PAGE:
Nestle points towards future of cocoa research

By Stephen Daniells

- Last updated on GMT

Related tags Health benefits Nutrition Chocolate

The future of research into the potential health benefits of cocoa
should focus on the mechanisms and active compounds, with well
defined clinical trials key to this burgeoning segment, says a new
review by Nestlé.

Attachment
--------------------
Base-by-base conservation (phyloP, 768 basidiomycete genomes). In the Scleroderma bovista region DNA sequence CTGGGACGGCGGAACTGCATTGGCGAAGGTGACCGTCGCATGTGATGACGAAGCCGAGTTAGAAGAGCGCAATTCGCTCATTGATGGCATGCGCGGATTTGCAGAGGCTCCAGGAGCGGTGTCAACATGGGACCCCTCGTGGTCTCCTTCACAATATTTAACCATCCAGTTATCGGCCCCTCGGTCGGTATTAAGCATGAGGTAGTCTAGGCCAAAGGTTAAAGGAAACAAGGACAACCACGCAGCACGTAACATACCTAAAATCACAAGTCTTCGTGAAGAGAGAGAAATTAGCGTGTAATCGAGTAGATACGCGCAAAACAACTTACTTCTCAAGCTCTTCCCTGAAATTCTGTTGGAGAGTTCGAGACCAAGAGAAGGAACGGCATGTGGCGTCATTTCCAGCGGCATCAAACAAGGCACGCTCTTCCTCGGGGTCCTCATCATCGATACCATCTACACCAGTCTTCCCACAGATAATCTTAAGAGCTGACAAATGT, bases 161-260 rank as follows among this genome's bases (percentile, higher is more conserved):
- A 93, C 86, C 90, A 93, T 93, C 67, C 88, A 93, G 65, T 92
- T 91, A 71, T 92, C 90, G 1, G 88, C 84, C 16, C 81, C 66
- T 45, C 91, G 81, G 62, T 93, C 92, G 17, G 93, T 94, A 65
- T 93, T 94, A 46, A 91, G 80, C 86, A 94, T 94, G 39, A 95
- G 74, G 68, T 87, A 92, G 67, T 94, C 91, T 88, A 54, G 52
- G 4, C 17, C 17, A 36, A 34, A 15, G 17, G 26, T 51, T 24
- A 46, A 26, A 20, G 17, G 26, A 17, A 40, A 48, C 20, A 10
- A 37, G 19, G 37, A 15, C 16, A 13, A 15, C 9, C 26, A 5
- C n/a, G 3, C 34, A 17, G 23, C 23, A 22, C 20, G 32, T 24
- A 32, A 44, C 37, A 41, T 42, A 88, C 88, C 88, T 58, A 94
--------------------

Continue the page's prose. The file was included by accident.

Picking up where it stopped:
The health benefits of antioxidant-rich chocolate have received much recognition in recent years, with positive findings from a number of studies impacting on consumer awareness. The majority of studies to date using flavonoid-rich cocoa have focussed on potential benefits for cardiovascular health, while a small number of studies have reported benefits for diabetes and skin health. The new review, by Karen Cooper and colleagues from the Nestlé Research Center, in collaboration with researchers from the Medical University of South Carolina and University of California, Davis, draws together the current science reporting the health benefits of cocoa and chocolate consumption. Published online in the British Journal of Nutrition​, the review is a timely summary of the state-of-play for an ingredient that could be seen by food makers as a way to tap into consumers' desire to indulge their sweet tooth and benefit their health. The reviewers point out that we have yet to determine exactly how much chocolate and what type is necessary to obtain potential health benefits. "High quality research and well-planned human intervention trials are essential for furthering our scientific knowledge of polyphenols and health,"​ said Gary Williamson, from Nestle Research Center and Functional Foods Chair at the University of Leeds. These trials should focus on five areas, said the reviewers, with answers needed for questions about the underlying mechanism, the identity and bioavailability of active compounds, determination of relevant doses, and whether benefits are observed in populations with chronic disease. Indeed, of the 28 human trials reviewed, 21 were in populations of apparently healthy individuals. "To obtain results in a reasonable time frame and with the most likelihood of a significant result, we suggest targeting future trials to populations that are under antioxidant stress or deficiency due to a poor diet, chronic disease, ageing or have an elevated risk of CVD for other reasons,"​ wrote the reviewers. "Only with such results will it be possible to assess definitively whether or not cocoa and chocolate, which was originally only a decadent indulgence, can affect public health." ​ Previous studies have also identified that about 40 grams per day of chocolate as a relevant amount to infer benefits, but this needs confirmation from additional studies. "In addition, the composition of the cocoa or chocolate must be carefully defined with regard to the proportions of polyphenols in the monomeric, oligomeric and polymeric forms, as well as the concentrations of the fats, sugars and other components such as proteins from milk solids,"​ wrote Cooper et al. "Further studies on milk chocolate to settle the bioavailability debate are most definitely required,"​ they added. The field of cocoa research has been and continues to be dominated by industry, with Mars, Barry Callebaut, Natraceutical and others joining Nestlé in funding studies into the potential health benefits of cocoa and chocolate. This has led to some questioning if research bias may be evident in the literature. "The main point to consider is that all the papers described here were published in peer-reviewed journals and therefore must be considered trustworthy and reliable; otherwise there is a need to investigate the integrity of the review process,"​ wrote the reviewers. "One way for industry (and academia) to improve transparency of ongoing human trials would be to formally register with one of the public domain agencies, such as with the National Institutes of Health, at the beginning of any study. The advantage is that a null or negative study would still be public knowledge, and this could help bring more balance to this area of research,"​ they added. In a release from Nestlé Research Center, Cooper stated that the reviewers would use the recommendations to continue research into cocoa and health, "ensuring relevance to a balanced, healthy diet and active lifestyle".​ Source: British Journal of Nutrition​ Published on-line ahead of print, Forthcoming Article, doi: 10.1017/S0007114507795296 "Cocoa and health: a decade of research" ​Authors: Karen A. Cooper, J.L. Donovan, A.L. Waterhouse and G. Williamson

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